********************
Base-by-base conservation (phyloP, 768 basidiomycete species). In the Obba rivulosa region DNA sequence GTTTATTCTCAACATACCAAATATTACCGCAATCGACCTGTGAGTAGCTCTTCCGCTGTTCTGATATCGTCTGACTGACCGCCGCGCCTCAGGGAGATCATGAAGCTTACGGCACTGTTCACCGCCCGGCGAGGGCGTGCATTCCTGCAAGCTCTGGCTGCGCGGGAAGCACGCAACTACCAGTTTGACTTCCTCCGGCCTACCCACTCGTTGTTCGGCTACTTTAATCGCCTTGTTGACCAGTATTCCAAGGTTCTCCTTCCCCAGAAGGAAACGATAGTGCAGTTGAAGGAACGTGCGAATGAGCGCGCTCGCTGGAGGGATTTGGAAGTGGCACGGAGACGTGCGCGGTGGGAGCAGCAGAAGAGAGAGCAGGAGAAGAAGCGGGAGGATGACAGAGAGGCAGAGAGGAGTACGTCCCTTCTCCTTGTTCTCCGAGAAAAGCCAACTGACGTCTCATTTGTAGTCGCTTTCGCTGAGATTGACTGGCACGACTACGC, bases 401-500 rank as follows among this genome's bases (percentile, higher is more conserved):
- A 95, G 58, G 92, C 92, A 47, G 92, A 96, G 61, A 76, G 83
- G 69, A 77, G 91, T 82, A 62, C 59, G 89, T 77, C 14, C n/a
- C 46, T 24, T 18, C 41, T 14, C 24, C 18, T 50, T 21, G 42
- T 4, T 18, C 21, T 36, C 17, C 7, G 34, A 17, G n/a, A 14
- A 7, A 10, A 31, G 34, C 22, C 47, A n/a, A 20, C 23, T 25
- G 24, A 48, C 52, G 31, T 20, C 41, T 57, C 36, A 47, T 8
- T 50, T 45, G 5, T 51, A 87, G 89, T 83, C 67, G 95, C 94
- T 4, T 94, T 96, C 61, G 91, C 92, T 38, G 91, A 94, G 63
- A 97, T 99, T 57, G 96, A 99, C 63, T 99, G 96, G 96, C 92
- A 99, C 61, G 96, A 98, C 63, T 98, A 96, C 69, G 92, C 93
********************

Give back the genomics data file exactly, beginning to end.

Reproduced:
Base-by-base conservation (phyloP, 768 basidiomycete species). In the Obba rivulosa region DNA sequence GTTTATTCTCAACATACCAAATATTACCGCAATCGACCTGTGAGTAGCTCTTCCGCTGTTCTGATATCGTCTGACTGACCGCCGCGCCTCAGGGAGATCATGAAGCTTACGGCACTGTTCACCGCCCGGCGAGGGCGTGCATTCCTGCAAGCTCTGGCTGCGCGGGAAGCACGCAACTACCAGTTTGACTTCCTCCGGCCTACCCACTCGTTGTTCGGCTACTTTAATCGCCTTGTTGACCAGTATTCCAAGGTTCTCCTTCCCCAGAAGGAAACGATAGTGCAGTTGAAGGAACGTGCGAATGAGCGCGCTCGCTGGAGGGATTTGGAAGTGGCACGGAGACGTGCGCGGTGGGAGCAGCAGAAGAGAGAGCAGGAGAAGAAGCGGGAGGATGACAGAGAGGCAGAGAGGAGTACGTCCCTTCTCCTTGTTCTCCGAGAAAAGCCAACTGACGTCTCATTTGTAGTCGCTTTCGCTGAGATTGACTGGCACGACTACGC, bases 401-500 rank as follows among this genome's bases (percentile, higher is more conserved):
- A 95, G 58, G 92, C 92, A 47, G 92, A 96, G 61, A 76, G 83
- G 69, A 77, G 91, T 82, A 62, C 59, G 89, T 77, C 14, C n/a
- C 46, T 24, T 18, C 41, T 14, C 24, C 18, T 50, T 21, G 42
- T 4, T 18, C 21, T 36, C 17, C 7, G 34, A 17, G n/a, A 14
- A 7, A 10, A 31, G 34, C 22, C 47, A n/a, A 20, C 23, T 25
- G 24, A 48, C 52, G 31, T 20, C 41, T 57, C 36, A 47, T 8
- T 50, T 45, G 5, T 51, A 87, G 89, T 83, C 67, G 95, C 94
- T 4, T 94, T 96, C 61, G 91, C 92, T 38, G 91, A 94, G 63
- A 97, T 99, T 57, G 96, A 99, C 63, T 99, G 96, G 96, C 92
- A 99, C 61, G 96, A 98, C 63, T 98, A 96, C 69, G 92, C 93